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# On k-Path Covers and their Applications.

The Vldb Journal, no. 1 (2016)

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Abstract

For a directed graph G with vertex set V we call a subset C ⊆ V a k-(All-)Path Cover if C contains a node from any path consisting of k nodes. This paper considers the problem of constructing small k-Path Covers in the context of road networks with millions of nodes and edges. In many application scenarios the set C and its induced overla...More

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Introduction

- The massive acquisition of geospatial data in the course of collaborative projects like OpenStreetMap (OSM)1 or by companies like Google or TomTom has lead to a dramatic growth of data to be handled in Spatial Network Databases (SNDB).
- SNDBs manage geographic entities located in an underlying road network supporting efficient data retrieval operations, in particular taking into account connectivity properties of the road network.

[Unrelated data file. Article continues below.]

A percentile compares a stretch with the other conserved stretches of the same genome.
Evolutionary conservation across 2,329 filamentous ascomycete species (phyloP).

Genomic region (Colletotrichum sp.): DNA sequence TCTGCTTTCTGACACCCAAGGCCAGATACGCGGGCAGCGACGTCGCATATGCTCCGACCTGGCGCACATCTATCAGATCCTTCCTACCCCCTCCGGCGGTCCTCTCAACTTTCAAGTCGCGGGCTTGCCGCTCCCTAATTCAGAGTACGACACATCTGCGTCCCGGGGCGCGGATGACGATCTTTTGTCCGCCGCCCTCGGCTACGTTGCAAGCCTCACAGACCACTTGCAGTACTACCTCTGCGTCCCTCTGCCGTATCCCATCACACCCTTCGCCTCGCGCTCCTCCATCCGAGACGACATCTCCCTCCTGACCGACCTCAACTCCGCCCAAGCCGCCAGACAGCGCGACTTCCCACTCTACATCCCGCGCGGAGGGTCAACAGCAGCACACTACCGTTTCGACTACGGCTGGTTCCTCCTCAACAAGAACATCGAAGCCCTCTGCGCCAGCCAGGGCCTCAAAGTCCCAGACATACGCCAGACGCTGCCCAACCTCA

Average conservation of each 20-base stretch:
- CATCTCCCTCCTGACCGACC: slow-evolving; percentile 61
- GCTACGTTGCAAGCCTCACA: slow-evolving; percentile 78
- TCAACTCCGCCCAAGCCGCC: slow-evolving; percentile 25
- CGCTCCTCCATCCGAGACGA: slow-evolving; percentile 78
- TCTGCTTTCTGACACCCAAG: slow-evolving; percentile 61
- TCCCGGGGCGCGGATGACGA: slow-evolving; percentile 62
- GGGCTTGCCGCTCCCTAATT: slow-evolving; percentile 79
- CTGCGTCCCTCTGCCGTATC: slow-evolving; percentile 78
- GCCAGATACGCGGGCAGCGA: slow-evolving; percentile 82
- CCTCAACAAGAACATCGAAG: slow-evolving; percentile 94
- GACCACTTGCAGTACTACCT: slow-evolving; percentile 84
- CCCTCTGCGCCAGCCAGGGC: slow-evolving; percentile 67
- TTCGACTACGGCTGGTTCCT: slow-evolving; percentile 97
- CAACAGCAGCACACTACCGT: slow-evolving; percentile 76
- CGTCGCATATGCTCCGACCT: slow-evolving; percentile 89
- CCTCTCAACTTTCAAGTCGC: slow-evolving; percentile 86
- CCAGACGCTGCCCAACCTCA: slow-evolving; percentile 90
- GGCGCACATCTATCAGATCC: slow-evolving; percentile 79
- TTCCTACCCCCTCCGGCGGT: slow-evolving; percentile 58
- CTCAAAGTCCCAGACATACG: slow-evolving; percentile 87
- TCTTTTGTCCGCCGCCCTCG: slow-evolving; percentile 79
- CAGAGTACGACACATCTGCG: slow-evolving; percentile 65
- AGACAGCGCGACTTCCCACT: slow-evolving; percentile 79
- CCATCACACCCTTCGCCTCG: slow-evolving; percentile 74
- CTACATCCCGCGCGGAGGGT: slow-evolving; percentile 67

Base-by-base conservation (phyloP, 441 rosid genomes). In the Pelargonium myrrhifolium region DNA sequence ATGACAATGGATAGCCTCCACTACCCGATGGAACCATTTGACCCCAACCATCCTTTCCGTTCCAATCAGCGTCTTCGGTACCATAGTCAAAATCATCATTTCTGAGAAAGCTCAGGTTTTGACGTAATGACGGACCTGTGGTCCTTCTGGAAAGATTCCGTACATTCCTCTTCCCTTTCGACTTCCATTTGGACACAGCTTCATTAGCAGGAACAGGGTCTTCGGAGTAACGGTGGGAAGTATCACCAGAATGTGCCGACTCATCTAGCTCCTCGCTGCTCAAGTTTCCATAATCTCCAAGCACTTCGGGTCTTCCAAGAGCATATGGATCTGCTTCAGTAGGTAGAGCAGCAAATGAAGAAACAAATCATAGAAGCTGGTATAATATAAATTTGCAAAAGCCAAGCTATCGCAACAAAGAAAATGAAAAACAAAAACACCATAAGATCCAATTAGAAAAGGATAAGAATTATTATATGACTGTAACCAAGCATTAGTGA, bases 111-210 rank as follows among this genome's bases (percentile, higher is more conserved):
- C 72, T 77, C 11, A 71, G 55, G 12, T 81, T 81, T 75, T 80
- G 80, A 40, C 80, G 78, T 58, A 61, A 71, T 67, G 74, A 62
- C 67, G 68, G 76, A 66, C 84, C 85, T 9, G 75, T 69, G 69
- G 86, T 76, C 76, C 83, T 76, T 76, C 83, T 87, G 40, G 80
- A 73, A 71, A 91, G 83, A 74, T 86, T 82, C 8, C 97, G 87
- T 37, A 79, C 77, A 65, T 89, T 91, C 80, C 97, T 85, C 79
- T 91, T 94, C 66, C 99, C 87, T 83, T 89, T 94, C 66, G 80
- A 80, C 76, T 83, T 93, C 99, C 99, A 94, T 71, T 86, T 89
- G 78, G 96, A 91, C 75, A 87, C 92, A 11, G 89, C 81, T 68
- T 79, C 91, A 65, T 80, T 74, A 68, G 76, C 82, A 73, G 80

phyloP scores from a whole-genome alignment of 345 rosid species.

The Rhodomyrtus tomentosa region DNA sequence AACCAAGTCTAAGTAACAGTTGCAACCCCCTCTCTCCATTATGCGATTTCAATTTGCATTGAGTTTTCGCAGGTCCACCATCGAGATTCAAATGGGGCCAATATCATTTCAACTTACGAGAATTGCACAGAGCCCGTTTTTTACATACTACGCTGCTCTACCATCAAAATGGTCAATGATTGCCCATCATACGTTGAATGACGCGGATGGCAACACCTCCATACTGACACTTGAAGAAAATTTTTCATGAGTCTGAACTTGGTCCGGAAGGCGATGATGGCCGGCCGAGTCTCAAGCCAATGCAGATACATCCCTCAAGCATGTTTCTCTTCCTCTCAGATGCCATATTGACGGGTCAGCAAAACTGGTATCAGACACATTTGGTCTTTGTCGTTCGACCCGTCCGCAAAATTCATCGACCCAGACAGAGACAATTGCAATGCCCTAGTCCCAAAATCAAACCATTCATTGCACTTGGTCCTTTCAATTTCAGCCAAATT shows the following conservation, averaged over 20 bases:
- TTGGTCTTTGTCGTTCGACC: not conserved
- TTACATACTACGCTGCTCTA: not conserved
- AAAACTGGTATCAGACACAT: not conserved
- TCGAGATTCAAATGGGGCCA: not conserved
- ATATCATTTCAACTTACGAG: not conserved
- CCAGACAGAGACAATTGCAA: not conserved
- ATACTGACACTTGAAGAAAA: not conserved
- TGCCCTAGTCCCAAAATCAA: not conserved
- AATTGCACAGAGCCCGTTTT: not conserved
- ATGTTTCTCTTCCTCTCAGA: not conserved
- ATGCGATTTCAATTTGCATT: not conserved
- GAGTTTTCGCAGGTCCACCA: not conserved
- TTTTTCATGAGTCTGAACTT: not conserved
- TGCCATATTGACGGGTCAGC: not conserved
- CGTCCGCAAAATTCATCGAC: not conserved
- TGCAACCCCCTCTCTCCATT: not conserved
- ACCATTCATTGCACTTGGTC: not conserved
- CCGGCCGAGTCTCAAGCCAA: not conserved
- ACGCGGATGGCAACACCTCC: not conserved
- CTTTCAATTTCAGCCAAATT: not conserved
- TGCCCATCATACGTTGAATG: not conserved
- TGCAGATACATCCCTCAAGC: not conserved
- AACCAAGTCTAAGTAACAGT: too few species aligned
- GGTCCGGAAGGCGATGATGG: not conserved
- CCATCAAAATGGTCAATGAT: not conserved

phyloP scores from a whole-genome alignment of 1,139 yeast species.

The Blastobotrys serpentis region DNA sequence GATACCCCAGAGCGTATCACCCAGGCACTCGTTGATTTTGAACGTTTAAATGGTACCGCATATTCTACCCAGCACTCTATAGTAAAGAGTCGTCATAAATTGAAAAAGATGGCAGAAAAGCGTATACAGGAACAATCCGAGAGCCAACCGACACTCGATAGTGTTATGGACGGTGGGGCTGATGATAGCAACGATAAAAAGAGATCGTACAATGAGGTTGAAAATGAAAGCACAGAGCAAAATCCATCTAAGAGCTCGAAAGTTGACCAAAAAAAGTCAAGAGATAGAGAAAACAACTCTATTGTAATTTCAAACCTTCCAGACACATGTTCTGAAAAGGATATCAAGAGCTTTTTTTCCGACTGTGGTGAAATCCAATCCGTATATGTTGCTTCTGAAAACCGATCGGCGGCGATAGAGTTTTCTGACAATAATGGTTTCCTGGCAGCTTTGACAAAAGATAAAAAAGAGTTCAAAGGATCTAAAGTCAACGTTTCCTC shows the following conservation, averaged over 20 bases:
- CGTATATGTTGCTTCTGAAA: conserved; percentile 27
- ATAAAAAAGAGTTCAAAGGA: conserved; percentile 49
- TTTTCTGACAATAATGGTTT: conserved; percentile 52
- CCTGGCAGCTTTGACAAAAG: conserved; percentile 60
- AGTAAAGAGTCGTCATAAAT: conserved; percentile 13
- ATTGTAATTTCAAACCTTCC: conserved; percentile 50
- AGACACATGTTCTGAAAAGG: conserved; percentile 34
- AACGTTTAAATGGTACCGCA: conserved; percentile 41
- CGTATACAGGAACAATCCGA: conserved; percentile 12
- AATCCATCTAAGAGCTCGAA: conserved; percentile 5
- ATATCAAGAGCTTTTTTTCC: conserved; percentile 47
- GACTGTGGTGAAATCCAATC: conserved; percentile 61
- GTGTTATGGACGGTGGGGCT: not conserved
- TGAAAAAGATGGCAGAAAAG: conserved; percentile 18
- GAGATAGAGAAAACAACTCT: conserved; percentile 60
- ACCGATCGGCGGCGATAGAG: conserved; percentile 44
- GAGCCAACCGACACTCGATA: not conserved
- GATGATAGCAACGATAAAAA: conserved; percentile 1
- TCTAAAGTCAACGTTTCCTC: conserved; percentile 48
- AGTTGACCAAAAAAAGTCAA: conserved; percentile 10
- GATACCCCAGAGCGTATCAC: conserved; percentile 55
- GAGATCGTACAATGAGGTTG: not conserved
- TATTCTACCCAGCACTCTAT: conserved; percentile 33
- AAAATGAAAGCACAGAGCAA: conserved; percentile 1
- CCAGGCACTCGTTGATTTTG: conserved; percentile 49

- Google/Bing/ Yahoo Maps are all incarnations of SNDBs. Let them first look at a few applications for SNDBs which can benefit from small k-Path Covers

Highlights

- The massive acquisition of geospatial data in the course of collaborative projects like OpenStreetMap (OSM)1 or by companies like Google or TomTom has lead to a dramatic growth of data to be handled in Spatial Network Databases (SNDB)
- As k-Path Cover is NP-hard [4] and k-ShortestPath Cover turns out to be NP-hard as well, we investigate approximation algorithms based on low VC-dimension of the underlying set system
- Let us start with the pruning approach for constructing sets C covering all paths consisting of k nodes: In Table 2 we first examine how different node orders affect the quality and the running time of the cover construction
- We introduced the k-All-Path Cover optimization problem with the goal of computing compact yet faithful synopses of the vertex set of road networks
- Even for covering all paths consisting of k nodes, we could construct surprisingly small cover sets in reasonable time for moderate values of k
- While other route planners require a relatively expensive customization phase to adapt to personalized metrics, our approach allows to incorporate them in the overlay graph on the fly

Results